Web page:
Out-of-towners expected a sunny Thanksgiving by the beach. Now they’re looking for raincoats

Vatsika Viswanathan, 8, grabs snow from the hood of a car
Vatsika Viswanathan, 8, grabs a fistful of snow Wednesday as her family stopped at a McDonald’s in Gorman near the Tejon Pass on their way from San Jose to San Diego for Thanksgiving.
(Al Seib / Los Angeles Times)

The stormy Thanksgiving holiday in California took some out-of-town travelers by surprise. They expected sunshine but got rain.

“I couldn’t believe it. I didn’t pack a single coat in my suitcase. I thought I would be wearing flip-flops,” said Vy Powell, who traveled from Virginia to Orange County to visit her aging parents for the holidays.

Her flight cut into her Black Friday budget and “now that we’re stuck at home instead of lounging at the beach, I know I’m going to spend even more money eating,” said the child-care provider visiting Anaheim for the week. “We’re already going to overeat for the Thanksgiving meal. This whole break really isn’t a break. We’ll be paying for this for a while.”

Her one consolation, she said, is that she didn’t prepay for Disneyland tickets. But her younger brother, Harry Bui, did — and he now has major buyer’s remorse.


The college student, in town from Boston, said he anticipated checking out popular Disney characters on parade and sampling new rides with Park Hopper tickets for him and his friends.

“The magic of the park is taking photos of Mickey and the cool cast in sunshine. Have you ever seen a bunch of online images with rain sprinkled all over? I sure haven’t,” said Bui, who expected he would spend more than he intended because he would be ducking into stores to avoid the rain.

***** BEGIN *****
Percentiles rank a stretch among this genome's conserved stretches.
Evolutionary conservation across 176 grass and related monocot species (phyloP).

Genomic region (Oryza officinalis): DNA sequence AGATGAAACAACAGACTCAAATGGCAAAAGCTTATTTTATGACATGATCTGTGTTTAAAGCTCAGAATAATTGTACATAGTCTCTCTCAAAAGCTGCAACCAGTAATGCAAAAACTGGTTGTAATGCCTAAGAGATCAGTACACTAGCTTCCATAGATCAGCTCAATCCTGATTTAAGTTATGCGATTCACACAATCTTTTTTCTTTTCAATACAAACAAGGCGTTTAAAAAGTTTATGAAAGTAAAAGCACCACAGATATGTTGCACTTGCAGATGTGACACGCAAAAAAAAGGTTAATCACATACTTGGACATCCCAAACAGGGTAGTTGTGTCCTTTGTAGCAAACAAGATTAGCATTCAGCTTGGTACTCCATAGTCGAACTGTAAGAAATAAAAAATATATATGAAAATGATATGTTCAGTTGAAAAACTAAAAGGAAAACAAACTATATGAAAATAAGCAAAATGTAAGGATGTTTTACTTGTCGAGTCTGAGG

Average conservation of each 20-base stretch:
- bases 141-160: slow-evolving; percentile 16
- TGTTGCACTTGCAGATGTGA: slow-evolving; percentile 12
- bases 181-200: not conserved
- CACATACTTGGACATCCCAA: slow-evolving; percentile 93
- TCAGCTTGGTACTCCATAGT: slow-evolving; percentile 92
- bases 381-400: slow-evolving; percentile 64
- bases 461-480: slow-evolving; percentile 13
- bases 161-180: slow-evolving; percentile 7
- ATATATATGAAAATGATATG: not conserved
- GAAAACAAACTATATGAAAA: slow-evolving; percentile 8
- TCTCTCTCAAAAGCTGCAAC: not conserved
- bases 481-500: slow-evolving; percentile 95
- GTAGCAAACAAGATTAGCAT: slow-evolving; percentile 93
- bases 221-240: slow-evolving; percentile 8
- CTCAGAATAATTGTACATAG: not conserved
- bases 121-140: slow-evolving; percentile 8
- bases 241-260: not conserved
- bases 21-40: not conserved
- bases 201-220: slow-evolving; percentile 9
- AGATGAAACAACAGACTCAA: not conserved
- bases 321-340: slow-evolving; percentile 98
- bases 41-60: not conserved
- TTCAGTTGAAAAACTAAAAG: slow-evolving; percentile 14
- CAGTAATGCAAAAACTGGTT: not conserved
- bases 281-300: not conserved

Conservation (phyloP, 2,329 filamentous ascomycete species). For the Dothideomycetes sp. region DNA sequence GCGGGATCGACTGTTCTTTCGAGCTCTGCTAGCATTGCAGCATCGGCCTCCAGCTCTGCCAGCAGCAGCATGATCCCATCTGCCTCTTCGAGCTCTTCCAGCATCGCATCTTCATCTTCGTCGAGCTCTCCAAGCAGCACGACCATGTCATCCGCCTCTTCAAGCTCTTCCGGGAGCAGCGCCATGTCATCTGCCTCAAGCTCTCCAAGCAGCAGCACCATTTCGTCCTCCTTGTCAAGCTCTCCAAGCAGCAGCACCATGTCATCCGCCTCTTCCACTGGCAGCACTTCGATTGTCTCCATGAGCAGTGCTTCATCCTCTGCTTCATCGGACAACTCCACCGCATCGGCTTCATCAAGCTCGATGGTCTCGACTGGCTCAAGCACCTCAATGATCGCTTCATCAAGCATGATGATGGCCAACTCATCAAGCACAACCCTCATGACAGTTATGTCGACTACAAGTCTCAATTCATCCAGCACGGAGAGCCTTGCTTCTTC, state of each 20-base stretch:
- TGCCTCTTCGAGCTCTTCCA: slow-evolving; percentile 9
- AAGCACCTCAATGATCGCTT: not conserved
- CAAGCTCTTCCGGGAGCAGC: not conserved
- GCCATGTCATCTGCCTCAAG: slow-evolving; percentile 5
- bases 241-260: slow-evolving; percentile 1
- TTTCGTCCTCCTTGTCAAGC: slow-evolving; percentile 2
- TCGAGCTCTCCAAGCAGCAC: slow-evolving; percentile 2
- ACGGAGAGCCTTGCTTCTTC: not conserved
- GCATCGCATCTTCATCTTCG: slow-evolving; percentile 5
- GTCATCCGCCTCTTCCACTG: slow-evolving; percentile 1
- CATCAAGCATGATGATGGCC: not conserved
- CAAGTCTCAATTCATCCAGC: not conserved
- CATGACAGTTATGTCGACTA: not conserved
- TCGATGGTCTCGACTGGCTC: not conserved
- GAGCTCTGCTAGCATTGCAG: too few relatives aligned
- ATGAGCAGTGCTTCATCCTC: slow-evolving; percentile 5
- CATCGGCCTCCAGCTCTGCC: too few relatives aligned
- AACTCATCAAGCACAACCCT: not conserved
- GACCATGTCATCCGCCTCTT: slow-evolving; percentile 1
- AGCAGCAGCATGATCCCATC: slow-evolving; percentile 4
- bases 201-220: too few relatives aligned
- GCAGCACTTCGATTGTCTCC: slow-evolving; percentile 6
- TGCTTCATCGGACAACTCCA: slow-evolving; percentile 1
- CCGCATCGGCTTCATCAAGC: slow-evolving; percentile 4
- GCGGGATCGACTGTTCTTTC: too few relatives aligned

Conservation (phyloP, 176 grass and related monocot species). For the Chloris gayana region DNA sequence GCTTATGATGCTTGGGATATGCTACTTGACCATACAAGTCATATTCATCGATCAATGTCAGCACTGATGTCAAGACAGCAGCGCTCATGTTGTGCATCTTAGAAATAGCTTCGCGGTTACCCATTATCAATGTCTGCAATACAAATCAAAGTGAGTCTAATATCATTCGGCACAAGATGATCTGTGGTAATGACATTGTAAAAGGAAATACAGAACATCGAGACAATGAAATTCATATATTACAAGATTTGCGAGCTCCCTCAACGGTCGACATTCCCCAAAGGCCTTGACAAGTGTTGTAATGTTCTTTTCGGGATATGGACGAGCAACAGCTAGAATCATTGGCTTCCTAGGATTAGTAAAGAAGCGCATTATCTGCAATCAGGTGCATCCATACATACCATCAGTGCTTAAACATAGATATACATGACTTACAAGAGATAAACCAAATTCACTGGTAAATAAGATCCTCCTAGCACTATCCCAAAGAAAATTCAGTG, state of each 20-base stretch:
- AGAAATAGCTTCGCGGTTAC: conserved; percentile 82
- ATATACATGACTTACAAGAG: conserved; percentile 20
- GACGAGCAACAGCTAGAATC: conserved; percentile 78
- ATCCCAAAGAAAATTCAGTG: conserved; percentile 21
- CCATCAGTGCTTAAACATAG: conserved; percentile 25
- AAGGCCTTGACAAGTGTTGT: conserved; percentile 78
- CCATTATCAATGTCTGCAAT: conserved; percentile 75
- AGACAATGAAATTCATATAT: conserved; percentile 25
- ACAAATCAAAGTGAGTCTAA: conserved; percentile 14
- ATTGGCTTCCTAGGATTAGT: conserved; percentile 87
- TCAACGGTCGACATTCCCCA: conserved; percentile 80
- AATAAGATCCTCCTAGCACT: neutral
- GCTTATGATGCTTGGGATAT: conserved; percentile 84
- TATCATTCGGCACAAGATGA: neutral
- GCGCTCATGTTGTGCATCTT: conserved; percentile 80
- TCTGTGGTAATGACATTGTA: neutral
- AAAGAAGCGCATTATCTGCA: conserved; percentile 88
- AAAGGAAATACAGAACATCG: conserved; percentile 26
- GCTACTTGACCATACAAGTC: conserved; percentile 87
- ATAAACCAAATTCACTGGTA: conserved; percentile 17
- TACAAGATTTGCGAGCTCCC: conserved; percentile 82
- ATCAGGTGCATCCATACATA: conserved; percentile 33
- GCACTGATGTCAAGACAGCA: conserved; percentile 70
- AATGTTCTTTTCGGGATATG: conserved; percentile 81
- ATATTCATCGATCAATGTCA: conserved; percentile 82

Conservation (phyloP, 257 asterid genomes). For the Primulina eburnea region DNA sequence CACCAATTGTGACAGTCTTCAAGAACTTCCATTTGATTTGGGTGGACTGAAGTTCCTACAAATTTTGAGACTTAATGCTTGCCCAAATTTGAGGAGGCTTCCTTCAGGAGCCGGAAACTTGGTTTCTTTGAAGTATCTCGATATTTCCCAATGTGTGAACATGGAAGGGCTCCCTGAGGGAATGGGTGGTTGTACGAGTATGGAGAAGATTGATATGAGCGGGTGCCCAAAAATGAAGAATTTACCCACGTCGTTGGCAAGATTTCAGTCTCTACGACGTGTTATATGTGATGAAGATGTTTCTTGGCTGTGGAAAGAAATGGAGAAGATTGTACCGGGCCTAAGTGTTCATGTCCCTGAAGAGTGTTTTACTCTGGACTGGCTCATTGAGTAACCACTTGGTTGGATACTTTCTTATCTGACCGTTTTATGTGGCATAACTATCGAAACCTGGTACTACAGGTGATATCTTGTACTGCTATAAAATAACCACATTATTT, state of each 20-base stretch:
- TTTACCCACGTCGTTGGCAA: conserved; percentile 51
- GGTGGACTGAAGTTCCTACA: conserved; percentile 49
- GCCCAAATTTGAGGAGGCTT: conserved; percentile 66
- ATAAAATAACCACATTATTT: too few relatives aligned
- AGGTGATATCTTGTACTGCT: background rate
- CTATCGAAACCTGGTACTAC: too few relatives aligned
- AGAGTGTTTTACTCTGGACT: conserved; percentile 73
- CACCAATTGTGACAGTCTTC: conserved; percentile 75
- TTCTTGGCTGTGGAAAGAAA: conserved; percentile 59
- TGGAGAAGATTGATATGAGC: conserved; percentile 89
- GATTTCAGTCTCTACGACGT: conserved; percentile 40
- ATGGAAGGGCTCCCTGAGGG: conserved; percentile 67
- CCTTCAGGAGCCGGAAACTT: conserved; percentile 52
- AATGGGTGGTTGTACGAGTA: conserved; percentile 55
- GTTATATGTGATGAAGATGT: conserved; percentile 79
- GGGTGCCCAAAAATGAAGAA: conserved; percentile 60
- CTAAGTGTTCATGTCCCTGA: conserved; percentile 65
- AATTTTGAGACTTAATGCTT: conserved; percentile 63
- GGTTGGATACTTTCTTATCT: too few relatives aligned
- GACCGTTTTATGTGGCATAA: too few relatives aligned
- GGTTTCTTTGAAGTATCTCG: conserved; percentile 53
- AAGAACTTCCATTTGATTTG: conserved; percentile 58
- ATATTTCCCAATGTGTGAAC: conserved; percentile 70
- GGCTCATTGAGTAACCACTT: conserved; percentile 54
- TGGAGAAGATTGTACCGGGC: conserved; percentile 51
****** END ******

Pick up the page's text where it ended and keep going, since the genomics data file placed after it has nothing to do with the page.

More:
“Shopping is not what I had in mind,” said the business major. “I already have enough stuff. This weather is crappy.”

A cold front originating in the Gulf of Alaska arrived in portions of Northern California on Tuesday and immediately began causing headaches for motorists along mountain passes inundated by flurries of snow. In Los Angeles County, motorists had a damp drive under cloudy skies as the beginning of rain from the storm fell during the morning rush hour. The rain is expected to taper off in the afternoon, said Andrew Rorke, a senior forecaster with the National Weather Service in Oxnard.


“The real impacts will be tomorrow,” he said.

The storm was better news for ski resorts.

Justin Kanton, marketing manager for Big Bear Mountain Resort, said snow started hitting the slopes around 10:30 a.m. Wednesday and has steadily picked up since.

“I’m looking at it right now,” he said. “It looks like what everybody imagines when they think of ski resorts and winter in the mountains — everything is starting to get nice and white for when people get their first laps.”


Kanton said he was excited the storm was rolling in Wednesday because Snow Summit, one of the company’s two Big Bear resorts, is set to open Thursday. Sister resort Bear Mountain will be open on weekends starting Friday before fully opening Dec. 20.

“Forecasts are calling for flurries through Saturday,” Kanton said, adding that he would advise visitors to monitor tire chain advisories and check road conditions before heading up.

Kanton guessed that 1 to 2 inches of snow had fallen over the course of three hours.

“It’s definitely picking up, so it’s going to go up pretty significantly,” he said.


Farther north, Mammoth Mountain reported nearly 2 feet of snowfall that was “still coming down hard.” Forecasts there predicted high winds and heavy snowfall throughout the day.